Spanish champions Atletico Madrid have announced the long-awaited signing of Portugal U19 international forward Marcos Paulo on a five-year contract from Brazilian side Fluminense.
The 20-year-old, born and raised in Rio de Janeiro in Brazil, arrived in Spain’s capital on a free transfer after the expiration of his contract with Fluminense, and will link up with Seleção star João Félix at the Wanda Metropolitano.
Marcos Paulo’s Portuguese citizenship was gained through his grandfather, António Costa, who is from Vila Cova, a small village in Vila Real, and emigrated in his teens to Brazil, where he remains to this day. While in South America, António became a parent to Marcos Paulo’s mother, Paula, who obtained Portuguese documentation in 2018 which immediately qualified her son as a Portugal citizen.
FPF moved quickly
A sharp response from the Portuguese Football Federation led to a call-up for the youngster in early 2019, initially to represent the under-18s and then take part with the under-19s in the Toulon Tournament for his grandfather’s country. Marcos Paulo had played youth team football in Portugal ahead of his teenage years in 2013, taking part in a tournament in the land of his ancestors while representing local Rio de Janeiro club Niterói.
Having been used sparsely by Brazil at youth level, the call from Portugal in 2019 offered the then 18-year-old the chance to sample European football at close quarters as he progressed through the ranks at Fluminense.
“My grandfather is Portuguese, and I had the opportunity to obtain dual citizenship and be called up for them,” he said after his selection. “I went there, learned a little about the culture, they liked me a lot, I liked it there, and I joined.”
After helping Portugal win the Toulon Tournament in 2019, scoring against England along the way, Marcos Paulo had his path to the seniors mapped out in detail by the Portuguese Federation, who also shrewdly advised the youngster of the importance such appearances have in showcasing his talent to attending scouts from across Europe.
“I wasn't being called up here [in Brazil] so I wanted to learn a little about football abroad, in Europe, and adapt little by little,” Marcos Paulo said. “It's been really good. There, football is very intense. More intense than here, more physical strength, more tactically organised. It’s difficult to adapt quickly, but with dedication and determination you can pick it up.”
Despite his connection with Portugal in 2019, Marcos Paulo has yet to rule out representing the country of his birth, saying he has not “closed the door” although his decision to turn down an opportunity to join a Brazilian youth training camp shortly after his Portugal experience has done little to encourage the South Americans.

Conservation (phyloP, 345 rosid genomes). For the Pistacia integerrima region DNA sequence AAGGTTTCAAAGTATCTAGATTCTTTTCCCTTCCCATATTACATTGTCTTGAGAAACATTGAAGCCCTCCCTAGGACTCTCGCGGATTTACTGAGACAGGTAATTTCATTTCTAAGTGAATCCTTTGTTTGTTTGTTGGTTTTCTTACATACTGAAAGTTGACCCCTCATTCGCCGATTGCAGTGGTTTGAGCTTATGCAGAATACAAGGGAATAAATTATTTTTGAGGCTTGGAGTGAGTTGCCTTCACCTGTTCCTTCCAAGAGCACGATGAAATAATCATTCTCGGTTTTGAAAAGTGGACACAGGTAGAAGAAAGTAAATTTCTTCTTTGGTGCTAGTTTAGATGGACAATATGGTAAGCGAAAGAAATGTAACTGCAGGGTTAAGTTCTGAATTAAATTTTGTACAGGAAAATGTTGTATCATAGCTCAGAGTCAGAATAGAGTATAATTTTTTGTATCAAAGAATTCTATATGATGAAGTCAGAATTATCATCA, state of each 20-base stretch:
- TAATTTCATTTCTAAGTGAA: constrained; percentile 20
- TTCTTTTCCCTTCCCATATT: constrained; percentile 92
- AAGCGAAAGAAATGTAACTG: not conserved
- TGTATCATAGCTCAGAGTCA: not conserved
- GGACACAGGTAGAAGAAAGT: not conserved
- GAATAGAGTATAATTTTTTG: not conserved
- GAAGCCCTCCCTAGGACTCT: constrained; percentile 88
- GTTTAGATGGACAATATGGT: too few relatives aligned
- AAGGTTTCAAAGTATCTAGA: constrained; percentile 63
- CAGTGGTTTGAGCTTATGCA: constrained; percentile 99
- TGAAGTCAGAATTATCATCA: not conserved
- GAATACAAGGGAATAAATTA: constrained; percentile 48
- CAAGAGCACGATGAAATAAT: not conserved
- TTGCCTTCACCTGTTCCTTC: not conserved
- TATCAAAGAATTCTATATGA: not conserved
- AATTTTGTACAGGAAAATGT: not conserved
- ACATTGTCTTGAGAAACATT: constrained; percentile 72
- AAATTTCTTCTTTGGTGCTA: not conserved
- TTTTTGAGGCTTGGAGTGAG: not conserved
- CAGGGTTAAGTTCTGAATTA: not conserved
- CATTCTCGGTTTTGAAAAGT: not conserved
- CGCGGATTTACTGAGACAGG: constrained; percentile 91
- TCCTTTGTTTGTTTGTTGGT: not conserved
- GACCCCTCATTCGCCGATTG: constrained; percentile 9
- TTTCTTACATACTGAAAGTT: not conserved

Speaking in 2019, his grandfather António Costa insisted the decision would be left to the player, despite his obvious pride at Marcos Paulo’s showings for Portugal. “I am very happy that my nationality can benefit Marcos. Seeing him wearing the shirt of Portugal is very exciting. It makes me happy. He can choose between Portugal and Brazil, I am cheering. The choice is his and I will support the choice he makes!”
Atletico Madrid's Brazil-born signing Marcos Paulo gets his Portugal citizenship via his grandfather, António Costa, who is from Vila Real. "I'm very happy my nationality can benefit Marcos. Seeing him wear the Portugal shirt is very exciting. It makes me happy" said António 🇵🇹🇧🇷 pic.twitter.com/Pv8nNvohp1— Sean Gillen (@SeanGillen9) July 5, 2021
Bargain for Atleti
Returning to the subject of Marcos Paulo’s big move, the switch to Atletico has been considered inevitable for some time, although the player's road to Madrid has proved costly for his former club and lucrative for Los Rojiblancos following a protracted transfer saga.
After a breakout year in Brazilian football during 2020, Fluminense placed a € 30m valuation on the wide forward last summer, hoping a battle between European clubs would conclude before Marcos Paulo moved into the final year of his contract. However, the pandemic scuppered the spending of many clubs across the continent and a big-money move for the youngster was widely deemed impossible.
As such, Fluminense began to accept that a lower value transfer, perhaps in January, should become a priority. French side Marseille, then under André Villas-Boas, were thought to have snuck ahead in the race in the autumn, but instead the season progressed without a deal being done and a free transfer this summer became a grim inevitability for Flu.
The absence of a transfer fee will no doubt help ease the pressure on Marcos Paulo, in stark contrast to the heavy expectations heaped on colleague João Félix after his € 126m move from Benfica.
Switching permanently to Europe could also facilitate Portugal’s ability to confirm the player as a potential senior international, now that his long-term club future has been secured. With the Portuguese Football Federation having proved successful in convincing the player of the benefits of choosing the Seleção at youth level as a matter of mutual convenience, there will no doubt be a keen eye on Marcos Paulo’s progress in Spain from those at the FPF.
By Sean Gillen